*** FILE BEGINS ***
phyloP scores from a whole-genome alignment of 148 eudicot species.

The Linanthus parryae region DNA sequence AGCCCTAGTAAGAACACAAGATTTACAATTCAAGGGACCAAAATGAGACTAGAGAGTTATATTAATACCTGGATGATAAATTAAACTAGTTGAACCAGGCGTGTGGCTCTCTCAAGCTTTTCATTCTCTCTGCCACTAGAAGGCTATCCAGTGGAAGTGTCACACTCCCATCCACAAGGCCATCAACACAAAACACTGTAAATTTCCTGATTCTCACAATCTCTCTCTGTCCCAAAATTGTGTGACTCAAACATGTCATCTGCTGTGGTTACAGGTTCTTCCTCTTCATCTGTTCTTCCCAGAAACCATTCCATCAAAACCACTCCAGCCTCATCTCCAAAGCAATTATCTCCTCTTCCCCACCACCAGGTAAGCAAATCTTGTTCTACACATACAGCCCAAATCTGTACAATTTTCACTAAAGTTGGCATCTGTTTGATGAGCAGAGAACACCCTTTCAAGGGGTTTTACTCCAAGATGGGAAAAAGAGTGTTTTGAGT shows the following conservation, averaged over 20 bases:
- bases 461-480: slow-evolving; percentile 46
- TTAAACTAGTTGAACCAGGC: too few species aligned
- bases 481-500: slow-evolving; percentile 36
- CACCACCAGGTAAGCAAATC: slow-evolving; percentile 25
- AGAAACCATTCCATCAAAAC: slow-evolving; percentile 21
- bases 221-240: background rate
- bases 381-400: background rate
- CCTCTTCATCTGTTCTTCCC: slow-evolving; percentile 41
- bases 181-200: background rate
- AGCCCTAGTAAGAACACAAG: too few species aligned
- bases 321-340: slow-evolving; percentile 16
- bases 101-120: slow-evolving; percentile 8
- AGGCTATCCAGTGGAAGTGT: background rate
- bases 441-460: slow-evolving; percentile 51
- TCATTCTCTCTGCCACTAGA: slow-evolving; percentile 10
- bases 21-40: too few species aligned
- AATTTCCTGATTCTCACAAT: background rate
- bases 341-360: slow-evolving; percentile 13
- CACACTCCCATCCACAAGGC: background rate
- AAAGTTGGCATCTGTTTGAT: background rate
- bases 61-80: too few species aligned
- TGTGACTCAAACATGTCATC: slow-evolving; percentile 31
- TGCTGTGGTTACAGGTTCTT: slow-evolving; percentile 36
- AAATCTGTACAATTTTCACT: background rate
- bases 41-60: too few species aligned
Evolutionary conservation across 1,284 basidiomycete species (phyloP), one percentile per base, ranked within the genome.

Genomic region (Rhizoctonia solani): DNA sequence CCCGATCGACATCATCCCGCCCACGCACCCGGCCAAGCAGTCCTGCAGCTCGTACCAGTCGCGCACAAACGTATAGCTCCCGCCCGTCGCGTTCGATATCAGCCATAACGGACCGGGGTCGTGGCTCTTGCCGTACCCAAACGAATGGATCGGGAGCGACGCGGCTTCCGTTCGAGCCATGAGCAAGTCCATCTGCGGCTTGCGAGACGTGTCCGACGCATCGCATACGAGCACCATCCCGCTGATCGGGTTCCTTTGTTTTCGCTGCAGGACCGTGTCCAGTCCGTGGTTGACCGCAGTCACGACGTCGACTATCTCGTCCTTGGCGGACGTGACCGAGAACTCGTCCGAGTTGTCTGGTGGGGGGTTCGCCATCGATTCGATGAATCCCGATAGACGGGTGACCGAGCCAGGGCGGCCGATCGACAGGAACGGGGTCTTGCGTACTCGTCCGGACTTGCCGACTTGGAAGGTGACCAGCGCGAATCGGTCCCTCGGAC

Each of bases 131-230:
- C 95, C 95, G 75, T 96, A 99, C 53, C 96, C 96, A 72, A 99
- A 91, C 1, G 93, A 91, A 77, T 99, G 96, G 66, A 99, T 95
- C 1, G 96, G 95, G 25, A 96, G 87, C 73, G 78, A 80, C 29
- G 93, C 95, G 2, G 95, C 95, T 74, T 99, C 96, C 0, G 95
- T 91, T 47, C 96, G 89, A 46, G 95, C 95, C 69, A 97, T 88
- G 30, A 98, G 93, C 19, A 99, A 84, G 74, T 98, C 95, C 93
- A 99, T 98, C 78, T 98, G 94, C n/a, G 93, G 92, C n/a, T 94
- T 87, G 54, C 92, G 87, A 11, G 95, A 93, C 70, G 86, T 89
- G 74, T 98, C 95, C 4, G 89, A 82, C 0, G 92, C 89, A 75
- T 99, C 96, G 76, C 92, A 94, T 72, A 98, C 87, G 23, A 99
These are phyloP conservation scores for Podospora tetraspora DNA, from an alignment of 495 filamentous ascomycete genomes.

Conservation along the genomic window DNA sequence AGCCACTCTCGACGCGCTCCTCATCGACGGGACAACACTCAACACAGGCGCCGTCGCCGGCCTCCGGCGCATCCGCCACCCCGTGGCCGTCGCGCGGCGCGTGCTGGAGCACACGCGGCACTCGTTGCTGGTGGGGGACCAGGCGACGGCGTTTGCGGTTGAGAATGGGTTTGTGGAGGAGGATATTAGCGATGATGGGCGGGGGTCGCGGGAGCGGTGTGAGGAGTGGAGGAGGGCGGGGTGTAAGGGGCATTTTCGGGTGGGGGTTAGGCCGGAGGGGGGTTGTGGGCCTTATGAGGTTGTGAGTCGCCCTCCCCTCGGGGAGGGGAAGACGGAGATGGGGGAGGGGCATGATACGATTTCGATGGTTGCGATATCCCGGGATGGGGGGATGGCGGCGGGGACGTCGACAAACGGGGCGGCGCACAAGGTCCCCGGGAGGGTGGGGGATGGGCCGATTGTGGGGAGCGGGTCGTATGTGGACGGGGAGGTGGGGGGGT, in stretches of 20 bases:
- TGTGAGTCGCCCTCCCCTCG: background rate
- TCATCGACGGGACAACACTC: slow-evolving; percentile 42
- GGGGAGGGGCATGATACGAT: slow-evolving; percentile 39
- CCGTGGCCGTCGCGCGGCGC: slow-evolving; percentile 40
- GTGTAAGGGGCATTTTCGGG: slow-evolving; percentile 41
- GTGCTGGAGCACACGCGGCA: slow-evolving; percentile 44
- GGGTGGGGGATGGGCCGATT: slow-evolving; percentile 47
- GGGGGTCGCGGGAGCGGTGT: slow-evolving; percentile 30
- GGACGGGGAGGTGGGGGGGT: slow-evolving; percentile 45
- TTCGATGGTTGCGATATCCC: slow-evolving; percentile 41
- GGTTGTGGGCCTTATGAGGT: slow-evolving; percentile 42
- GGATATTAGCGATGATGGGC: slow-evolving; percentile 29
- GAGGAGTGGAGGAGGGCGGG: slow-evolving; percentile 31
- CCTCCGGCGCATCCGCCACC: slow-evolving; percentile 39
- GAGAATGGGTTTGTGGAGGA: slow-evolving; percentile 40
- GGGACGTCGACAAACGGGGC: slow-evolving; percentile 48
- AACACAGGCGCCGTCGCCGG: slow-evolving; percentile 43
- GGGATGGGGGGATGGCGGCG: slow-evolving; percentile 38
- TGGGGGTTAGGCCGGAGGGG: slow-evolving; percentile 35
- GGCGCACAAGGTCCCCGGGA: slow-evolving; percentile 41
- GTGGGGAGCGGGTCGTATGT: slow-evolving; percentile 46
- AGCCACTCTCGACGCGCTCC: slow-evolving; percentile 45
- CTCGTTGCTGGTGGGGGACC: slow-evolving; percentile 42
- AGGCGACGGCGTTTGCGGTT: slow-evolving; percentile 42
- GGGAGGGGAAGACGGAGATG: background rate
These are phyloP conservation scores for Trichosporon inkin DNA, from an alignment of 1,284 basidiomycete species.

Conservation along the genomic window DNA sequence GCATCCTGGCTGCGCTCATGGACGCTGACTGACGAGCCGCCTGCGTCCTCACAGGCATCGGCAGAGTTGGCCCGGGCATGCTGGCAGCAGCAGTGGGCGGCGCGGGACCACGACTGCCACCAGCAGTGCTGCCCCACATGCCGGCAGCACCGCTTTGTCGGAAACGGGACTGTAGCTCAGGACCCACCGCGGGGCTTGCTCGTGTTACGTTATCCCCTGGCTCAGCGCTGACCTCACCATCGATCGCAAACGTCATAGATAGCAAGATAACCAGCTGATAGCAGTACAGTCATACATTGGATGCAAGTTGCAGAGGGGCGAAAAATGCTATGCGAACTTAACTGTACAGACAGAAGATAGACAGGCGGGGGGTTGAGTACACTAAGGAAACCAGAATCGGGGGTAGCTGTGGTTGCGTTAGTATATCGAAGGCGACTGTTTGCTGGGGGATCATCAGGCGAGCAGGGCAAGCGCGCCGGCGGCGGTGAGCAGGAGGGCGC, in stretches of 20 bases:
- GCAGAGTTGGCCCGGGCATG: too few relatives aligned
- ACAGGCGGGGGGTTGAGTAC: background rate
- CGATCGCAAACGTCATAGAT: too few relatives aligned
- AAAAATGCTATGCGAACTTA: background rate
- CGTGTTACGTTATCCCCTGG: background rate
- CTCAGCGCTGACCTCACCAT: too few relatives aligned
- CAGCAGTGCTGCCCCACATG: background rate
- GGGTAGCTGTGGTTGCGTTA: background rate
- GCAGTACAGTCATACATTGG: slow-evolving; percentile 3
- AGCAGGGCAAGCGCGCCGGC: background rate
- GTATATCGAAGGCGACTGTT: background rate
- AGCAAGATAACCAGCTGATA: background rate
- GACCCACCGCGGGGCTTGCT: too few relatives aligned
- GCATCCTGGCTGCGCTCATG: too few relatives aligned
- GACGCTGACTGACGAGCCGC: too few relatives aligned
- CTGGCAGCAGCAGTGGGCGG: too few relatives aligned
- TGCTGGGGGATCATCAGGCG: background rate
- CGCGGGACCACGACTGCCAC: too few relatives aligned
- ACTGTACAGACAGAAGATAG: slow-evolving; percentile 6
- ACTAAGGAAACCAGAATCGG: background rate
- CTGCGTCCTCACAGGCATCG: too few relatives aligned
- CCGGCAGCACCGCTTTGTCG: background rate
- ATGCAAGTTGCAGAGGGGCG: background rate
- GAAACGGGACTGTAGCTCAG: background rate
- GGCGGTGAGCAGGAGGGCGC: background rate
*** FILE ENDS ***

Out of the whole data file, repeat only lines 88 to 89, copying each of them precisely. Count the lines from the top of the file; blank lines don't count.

- ACTGTACAGACAGAAGATAG: slow-evolving; percentile 6
- ACTAAGGAAACCAGAATCGG: background rate